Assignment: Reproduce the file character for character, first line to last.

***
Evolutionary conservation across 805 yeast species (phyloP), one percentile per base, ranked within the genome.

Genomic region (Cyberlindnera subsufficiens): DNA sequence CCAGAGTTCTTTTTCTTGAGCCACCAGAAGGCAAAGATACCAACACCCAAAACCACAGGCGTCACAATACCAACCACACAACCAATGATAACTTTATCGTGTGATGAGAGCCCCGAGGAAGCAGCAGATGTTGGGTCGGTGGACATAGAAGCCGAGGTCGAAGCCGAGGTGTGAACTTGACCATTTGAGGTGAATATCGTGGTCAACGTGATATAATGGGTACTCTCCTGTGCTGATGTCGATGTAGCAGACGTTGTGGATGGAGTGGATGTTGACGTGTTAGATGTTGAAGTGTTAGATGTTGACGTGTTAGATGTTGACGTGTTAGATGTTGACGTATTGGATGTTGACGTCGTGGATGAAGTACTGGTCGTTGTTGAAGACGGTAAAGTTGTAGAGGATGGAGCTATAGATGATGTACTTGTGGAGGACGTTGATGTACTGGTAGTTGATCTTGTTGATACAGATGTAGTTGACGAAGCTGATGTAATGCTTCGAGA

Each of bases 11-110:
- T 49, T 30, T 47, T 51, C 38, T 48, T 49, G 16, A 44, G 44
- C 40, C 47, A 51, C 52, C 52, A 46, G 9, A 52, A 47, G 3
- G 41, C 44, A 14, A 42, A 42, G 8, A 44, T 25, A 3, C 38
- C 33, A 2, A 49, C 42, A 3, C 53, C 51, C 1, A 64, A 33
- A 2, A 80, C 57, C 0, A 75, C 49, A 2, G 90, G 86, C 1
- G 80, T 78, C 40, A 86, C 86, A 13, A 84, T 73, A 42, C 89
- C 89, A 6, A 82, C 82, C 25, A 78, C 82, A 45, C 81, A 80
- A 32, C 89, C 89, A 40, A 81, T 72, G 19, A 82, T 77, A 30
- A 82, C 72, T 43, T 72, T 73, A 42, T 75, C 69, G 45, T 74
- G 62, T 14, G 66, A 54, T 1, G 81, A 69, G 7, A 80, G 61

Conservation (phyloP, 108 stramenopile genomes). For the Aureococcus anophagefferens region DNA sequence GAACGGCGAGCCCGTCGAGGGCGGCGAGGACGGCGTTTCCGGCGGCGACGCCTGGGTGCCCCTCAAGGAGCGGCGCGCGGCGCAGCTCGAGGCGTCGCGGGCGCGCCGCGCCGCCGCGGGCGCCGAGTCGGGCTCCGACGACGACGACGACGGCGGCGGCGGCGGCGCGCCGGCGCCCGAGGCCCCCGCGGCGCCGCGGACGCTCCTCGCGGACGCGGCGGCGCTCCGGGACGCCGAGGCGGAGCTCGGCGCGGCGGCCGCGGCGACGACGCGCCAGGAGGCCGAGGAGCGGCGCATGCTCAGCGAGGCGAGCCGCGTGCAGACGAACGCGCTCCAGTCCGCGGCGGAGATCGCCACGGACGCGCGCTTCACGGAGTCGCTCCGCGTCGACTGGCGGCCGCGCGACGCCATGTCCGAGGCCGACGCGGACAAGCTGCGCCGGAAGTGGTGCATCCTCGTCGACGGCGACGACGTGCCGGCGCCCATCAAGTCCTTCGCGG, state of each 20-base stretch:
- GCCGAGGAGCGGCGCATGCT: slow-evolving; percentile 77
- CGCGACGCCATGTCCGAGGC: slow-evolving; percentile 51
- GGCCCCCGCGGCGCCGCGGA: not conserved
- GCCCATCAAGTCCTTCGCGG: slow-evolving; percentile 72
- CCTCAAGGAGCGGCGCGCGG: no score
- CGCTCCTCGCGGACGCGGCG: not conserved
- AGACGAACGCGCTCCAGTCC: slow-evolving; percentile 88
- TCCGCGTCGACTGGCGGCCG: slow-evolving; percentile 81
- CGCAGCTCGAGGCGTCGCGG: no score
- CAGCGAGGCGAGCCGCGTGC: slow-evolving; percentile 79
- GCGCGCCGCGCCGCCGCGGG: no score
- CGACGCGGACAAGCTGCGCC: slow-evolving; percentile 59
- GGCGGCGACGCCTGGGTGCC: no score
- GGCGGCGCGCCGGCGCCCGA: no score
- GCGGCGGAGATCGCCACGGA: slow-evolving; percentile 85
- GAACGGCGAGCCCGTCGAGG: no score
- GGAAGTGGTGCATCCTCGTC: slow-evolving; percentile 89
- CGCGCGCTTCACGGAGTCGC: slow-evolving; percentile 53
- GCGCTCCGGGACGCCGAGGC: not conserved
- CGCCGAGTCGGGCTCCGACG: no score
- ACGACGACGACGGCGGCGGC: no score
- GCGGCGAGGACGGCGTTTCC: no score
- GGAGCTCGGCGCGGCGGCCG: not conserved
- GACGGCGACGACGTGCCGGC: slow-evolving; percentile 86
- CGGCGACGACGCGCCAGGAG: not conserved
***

Evolutionary conservation across 805 yeast species (phyloP), one percentile per base, ranked within the genome.

Genomic region (Cyberlindnera subsufficiens): DNA sequence CCAGAGTTCTTTTTCTTGAGCCACCAGAAGGCAAAGATACCAACACCCAAAACCACAGGCGTCACAATACCAACCACACAACCAATGATAACTTTATCGTGTGATGAGAGCCCCGAGGAAGCAGCAGATGTTGGGTCGGTGGACATAGAAGCCGAGGTCGAAGCCGAGGTGTGAACTTGACCATTTGAGGTGAATATCGTGGTCAACGTGATATAATGGGTACTCTCCTGTGCTGATGTCGATGTAGCAGACGTTGTGGATGGAGTGGATGTTGACGTGTTAGATGTTGAAGTGTTAGATGTTGACGTGTTAGATGTTGACGTGTTAGATGTTGACGTATTGGATGTTGACGTCGTGGATGAAGTACTGGTCGTTGTTGAAGACGGTAAAGTTGTAGAGGATGGAGCTATAGATGATGTACTTGTGGAGGACGTTGATGTACTGGTAGTTGATCTTGTTGATACAGATGTAGTTGACGAAGCTGATGTAATGCTTCGAGA

Each of bases 11-110:
- T 49, T 30, T 47, T 51, C 38, T 48, T 49, G 16, A 44, G 44
- C 40, C 47, A 51, C 52, C 52, A 46, G 9, A 52, A 47, G 3
- G 41, C 44, A 14, A 42, A 42, G 8, A 44, T 25, A 3, C 38
- C 33, A 2, A 49, C 42, A 3, C 53, C 51, C 1, A 64, A 33
- A 2, A 80, C 57, C 0, A 75, C 49, A 2, G 90, G 86, C 1
- G 80, T 78, C 40, A 86, C 86, A 13, A 84, T 73, A 42, C 89
- C 89, A 6, A 82, C 82, C 25, A 78, C 82, A 45, C 81, A 80
- A 32, C 89, C 89, A 40, A 81, T 72, G 19, A 82, T 77, A 30
- A 82, C 72, T 43, T 72, T 73, A 42, T 75, C 69, G 45, T 74
- G 62, T 14, G 66, A 54, T 1, G 81, A 69, G 7, A 80, G 61

Conservation (phyloP, 108 stramenopile genomes). For the Aureococcus anophagefferens region DNA sequence GAACGGCGAGCCCGTCGAGGGCGGCGAGGACGGCGTTTCCGGCGGCGACGCCTGGGTGCCCCTCAAGGAGCGGCGCGCGGCGCAGCTCGAGGCGTCGCGGGCGCGCCGCGCCGCCGCGGGCGCCGAGTCGGGCTCCGACGACGACGACGACGGCGGCGGCGGCGGCGCGCCGGCGCCCGAGGCCCCCGCGGCGCCGCGGACGCTCCTCGCGGACGCGGCGGCGCTCCGGGACGCCGAGGCGGAGCTCGGCGCGGCGGCCGCGGCGACGACGCGCCAGGAGGCCGAGGAGCGGCGCATGCTCAGCGAGGCGAGCCGCGTGCAGACGAACGCGCTCCAGTCCGCGGCGGAGATCGCCACGGACGCGCGCTTCACGGAGTCGCTCCGCGTCGACTGGCGGCCGCGCGACGCCATGTCCGAGGCCGACGCGGACAAGCTGCGCCGGAAGTGGTGCATCCTCGTCGACGGCGACGACGTGCCGGCGCCCATCAAGTCCTTCGCGG, state of each 20-base stretch:
- GCCGAGGAGCGGCGCATGCT: slow-evolving; percentile 77
- CGCGACGCCATGTCCGAGGC: slow-evolving; percentile 51
- GGCCCCCGCGGCGCCGCGGA: not conserved
- GCCCATCAAGTCCTTCGCGG: slow-evolving; percentile 72
- CCTCAAGGAGCGGCGCGCGG: no score
- CGCTCCTCGCGGACGCGGCG: not conserved
- AGACGAACGCGCTCCAGTCC: slow-evolving; percentile 88
- TCCGCGTCGACTGGCGGCCG: slow-evolving; percentile 81
- CGCAGCTCGAGGCGTCGCGG: no score
- CAGCGAGGCGAGCCGCGTGC: slow-evolving; percentile 79
- GCGCGCCGCGCCGCCGCGGG: no score
- CGACGCGGACAAGCTGCGCC: slow-evolving; percentile 59
- GGCGGCGACGCCTGGGTGCC: no score
- GGCGGCGCGCCGGCGCCCGA: no score
- GCGGCGGAGATCGCCACGGA: slow-evolving; percentile 85
- GAACGGCGAGCCCGTCGAGG: no score
- GGAAGTGGTGCATCCTCGTC: slow-evolving; percentile 89
- CGCGCGCTTCACGGAGTCGC: slow-evolving; percentile 53
- GCGCTCCGGGACGCCGAGGC: not conserved
- CGCCGAGTCGGGCTCCGACG: no score
- ACGACGACGACGGCGGCGGC: no score
- GCGGCGAGGACGGCGTTTCC: no score
- GGAGCTCGGCGCGGCGGCCG: not conserved
- GACGGCGACGACGTGCCGGC: slow-evolving; percentile 86
- CGGCGACGACGCGCCAGGAG: not conserved